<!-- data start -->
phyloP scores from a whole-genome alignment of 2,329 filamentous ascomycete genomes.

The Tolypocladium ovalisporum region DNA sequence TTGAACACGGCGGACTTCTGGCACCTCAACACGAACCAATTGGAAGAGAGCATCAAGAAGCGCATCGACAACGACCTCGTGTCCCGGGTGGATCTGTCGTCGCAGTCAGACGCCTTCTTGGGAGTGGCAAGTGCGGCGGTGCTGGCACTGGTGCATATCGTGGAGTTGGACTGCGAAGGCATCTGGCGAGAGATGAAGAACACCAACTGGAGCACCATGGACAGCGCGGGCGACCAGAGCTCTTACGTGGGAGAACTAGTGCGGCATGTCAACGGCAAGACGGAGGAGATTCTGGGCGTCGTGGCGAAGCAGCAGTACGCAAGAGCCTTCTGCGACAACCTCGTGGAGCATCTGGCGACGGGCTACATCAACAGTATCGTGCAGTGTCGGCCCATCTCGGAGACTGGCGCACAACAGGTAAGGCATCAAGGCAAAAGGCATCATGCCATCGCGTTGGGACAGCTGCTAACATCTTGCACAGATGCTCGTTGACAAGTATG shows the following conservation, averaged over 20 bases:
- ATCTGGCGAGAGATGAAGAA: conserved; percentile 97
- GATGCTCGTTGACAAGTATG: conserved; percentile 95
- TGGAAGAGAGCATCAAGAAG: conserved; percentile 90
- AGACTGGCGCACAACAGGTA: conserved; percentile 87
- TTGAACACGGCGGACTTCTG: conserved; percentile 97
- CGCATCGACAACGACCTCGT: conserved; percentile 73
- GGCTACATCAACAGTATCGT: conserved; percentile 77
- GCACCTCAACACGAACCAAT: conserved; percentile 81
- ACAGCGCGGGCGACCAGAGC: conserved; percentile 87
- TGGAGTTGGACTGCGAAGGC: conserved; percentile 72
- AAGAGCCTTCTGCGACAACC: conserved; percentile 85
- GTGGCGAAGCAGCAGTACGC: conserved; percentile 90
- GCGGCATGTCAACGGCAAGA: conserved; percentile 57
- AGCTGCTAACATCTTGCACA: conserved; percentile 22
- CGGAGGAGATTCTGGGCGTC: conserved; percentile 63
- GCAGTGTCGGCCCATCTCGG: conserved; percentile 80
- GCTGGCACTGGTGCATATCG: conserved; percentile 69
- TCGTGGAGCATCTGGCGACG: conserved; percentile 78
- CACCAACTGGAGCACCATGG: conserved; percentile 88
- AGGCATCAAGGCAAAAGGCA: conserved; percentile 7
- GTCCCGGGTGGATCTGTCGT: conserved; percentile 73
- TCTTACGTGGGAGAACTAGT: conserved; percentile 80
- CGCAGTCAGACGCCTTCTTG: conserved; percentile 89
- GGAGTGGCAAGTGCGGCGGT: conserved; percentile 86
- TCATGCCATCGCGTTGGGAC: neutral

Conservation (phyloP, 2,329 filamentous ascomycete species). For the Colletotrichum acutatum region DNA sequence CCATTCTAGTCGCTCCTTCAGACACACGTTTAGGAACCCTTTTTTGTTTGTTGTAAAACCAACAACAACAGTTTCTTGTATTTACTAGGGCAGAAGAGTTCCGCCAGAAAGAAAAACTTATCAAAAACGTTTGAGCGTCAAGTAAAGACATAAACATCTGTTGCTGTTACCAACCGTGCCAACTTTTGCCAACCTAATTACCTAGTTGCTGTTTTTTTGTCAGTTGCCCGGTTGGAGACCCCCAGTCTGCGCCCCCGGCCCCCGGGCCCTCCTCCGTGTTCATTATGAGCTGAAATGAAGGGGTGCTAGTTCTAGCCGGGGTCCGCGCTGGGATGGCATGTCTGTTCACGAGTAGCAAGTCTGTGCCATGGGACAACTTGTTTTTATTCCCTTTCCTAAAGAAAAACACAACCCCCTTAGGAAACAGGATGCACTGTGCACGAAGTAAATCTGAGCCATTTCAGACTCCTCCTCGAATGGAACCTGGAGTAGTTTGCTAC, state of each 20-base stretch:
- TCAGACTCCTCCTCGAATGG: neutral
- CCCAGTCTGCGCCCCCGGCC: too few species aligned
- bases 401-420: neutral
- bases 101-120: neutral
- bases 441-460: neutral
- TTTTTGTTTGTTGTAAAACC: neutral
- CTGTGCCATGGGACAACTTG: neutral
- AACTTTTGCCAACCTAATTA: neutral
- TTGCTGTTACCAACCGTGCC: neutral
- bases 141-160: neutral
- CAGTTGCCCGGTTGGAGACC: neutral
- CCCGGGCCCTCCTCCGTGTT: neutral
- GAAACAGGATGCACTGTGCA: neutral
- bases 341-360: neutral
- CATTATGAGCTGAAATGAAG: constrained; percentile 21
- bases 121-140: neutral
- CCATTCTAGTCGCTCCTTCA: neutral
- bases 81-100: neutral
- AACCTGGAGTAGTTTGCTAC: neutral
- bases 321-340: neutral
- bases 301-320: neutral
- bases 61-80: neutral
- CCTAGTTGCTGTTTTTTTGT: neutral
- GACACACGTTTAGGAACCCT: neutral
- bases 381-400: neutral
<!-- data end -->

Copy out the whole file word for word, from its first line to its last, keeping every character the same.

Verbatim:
phyloP scores from a whole-genome alignment of 2,329 filamentous ascomycete genomes.

The Tolypocladium ovalisporum region DNA sequence TTGAACACGGCGGACTTCTGGCACCTCAACACGAACCAATTGGAAGAGAGCATCAAGAAGCGCATCGACAACGACCTCGTGTCCCGGGTGGATCTGTCGTCGCAGTCAGACGCCTTCTTGGGAGTGGCAAGTGCGGCGGTGCTGGCACTGGTGCATATCGTGGAGTTGGACTGCGAAGGCATCTGGCGAGAGATGAAGAACACCAACTGGAGCACCATGGACAGCGCGGGCGACCAGAGCTCTTACGTGGGAGAACTAGTGCGGCATGTCAACGGCAAGACGGAGGAGATTCTGGGCGTCGTGGCGAAGCAGCAGTACGCAAGAGCCTTCTGCGACAACCTCGTGGAGCATCTGGCGACGGGCTACATCAACAGTATCGTGCAGTGTCGGCCCATCTCGGAGACTGGCGCACAACAGGTAAGGCATCAAGGCAAAAGGCATCATGCCATCGCGTTGGGACAGCTGCTAACATCTTGCACAGATGCTCGTTGACAAGTATG shows the following conservation, averaged over 20 bases:
- ATCTGGCGAGAGATGAAGAA: conserved; percentile 97
- GATGCTCGTTGACAAGTATG: conserved; percentile 95
- TGGAAGAGAGCATCAAGAAG: conserved; percentile 90
- AGACTGGCGCACAACAGGTA: conserved; percentile 87
- TTGAACACGGCGGACTTCTG: conserved; percentile 97
- CGCATCGACAACGACCTCGT: conserved; percentile 73
- GGCTACATCAACAGTATCGT: conserved; percentile 77
- GCACCTCAACACGAACCAAT: conserved; percentile 81
- ACAGCGCGGGCGACCAGAGC: conserved; percentile 87
- TGGAGTTGGACTGCGAAGGC: conserved; percentile 72
- AAGAGCCTTCTGCGACAACC: conserved; percentile 85
- GTGGCGAAGCAGCAGTACGC: conserved; percentile 90
- GCGGCATGTCAACGGCAAGA: conserved; percentile 57
- AGCTGCTAACATCTTGCACA: conserved; percentile 22
- CGGAGGAGATTCTGGGCGTC: conserved; percentile 63
- GCAGTGTCGGCCCATCTCGG: conserved; percentile 80
- GCTGGCACTGGTGCATATCG: conserved; percentile 69
- TCGTGGAGCATCTGGCGACG: conserved; percentile 78
- CACCAACTGGAGCACCATGG: conserved; percentile 88
- AGGCATCAAGGCAAAAGGCA: conserved; percentile 7
- GTCCCGGGTGGATCTGTCGT: conserved; percentile 73
- TCTTACGTGGGAGAACTAGT: conserved; percentile 80
- CGCAGTCAGACGCCTTCTTG: conserved; percentile 89
- GGAGTGGCAAGTGCGGCGGT: conserved; percentile 86
- TCATGCCATCGCGTTGGGAC: neutral

Conservation (phyloP, 2,329 filamentous ascomycete species). For the Colletotrichum acutatum region DNA sequence CCATTCTAGTCGCTCCTTCAGACACACGTTTAGGAACCCTTTTTTGTTTGTTGTAAAACCAACAACAACAGTTTCTTGTATTTACTAGGGCAGAAGAGTTCCGCCAGAAAGAAAAACTTATCAAAAACGTTTGAGCGTCAAGTAAAGACATAAACATCTGTTGCTGTTACCAACCGTGCCAACTTTTGCCAACCTAATTACCTAGTTGCTGTTTTTTTGTCAGTTGCCCGGTTGGAGACCCCCAGTCTGCGCCCCCGGCCCCCGGGCCCTCCTCCGTGTTCATTATGAGCTGAAATGAAGGGGTGCTAGTTCTAGCCGGGGTCCGCGCTGGGATGGCATGTCTGTTCACGAGTAGCAAGTCTGTGCCATGGGACAACTTGTTTTTATTCCCTTTCCTAAAGAAAAACACAACCCCCTTAGGAAACAGGATGCACTGTGCACGAAGTAAATCTGAGCCATTTCAGACTCCTCCTCGAATGGAACCTGGAGTAGTTTGCTAC, state of each 20-base stretch:
- TCAGACTCCTCCTCGAATGG: neutral
- CCCAGTCTGCGCCCCCGGCC: too few species aligned
- bases 401-420: neutral
- bases 101-120: neutral
- bases 441-460: neutral
- TTTTTGTTTGTTGTAAAACC: neutral
- CTGTGCCATGGGACAACTTG: neutral
- AACTTTTGCCAACCTAATTA: neutral
- TTGCTGTTACCAACCGTGCC: neutral
- bases 141-160: neutral
- CAGTTGCCCGGTTGGAGACC: neutral
- CCCGGGCCCTCCTCCGTGTT: neutral
- GAAACAGGATGCACTGTGCA: neutral
- bases 341-360: neutral
- CATTATGAGCTGAAATGAAG: constrained; percentile 21
- bases 121-140: neutral
- CCATTCTAGTCGCTCCTTCA: neutral
- bases 81-100: neutral
- AACCTGGAGTAGTTTGCTAC: neutral
- bases 321-340: neutral
- bases 301-320: neutral
- bases 61-80: neutral
- CCTAGTTGCTGTTTTTTTGT: neutral
- GACACACGTTTAGGAACCCT: neutral
- bases 381-400: neutral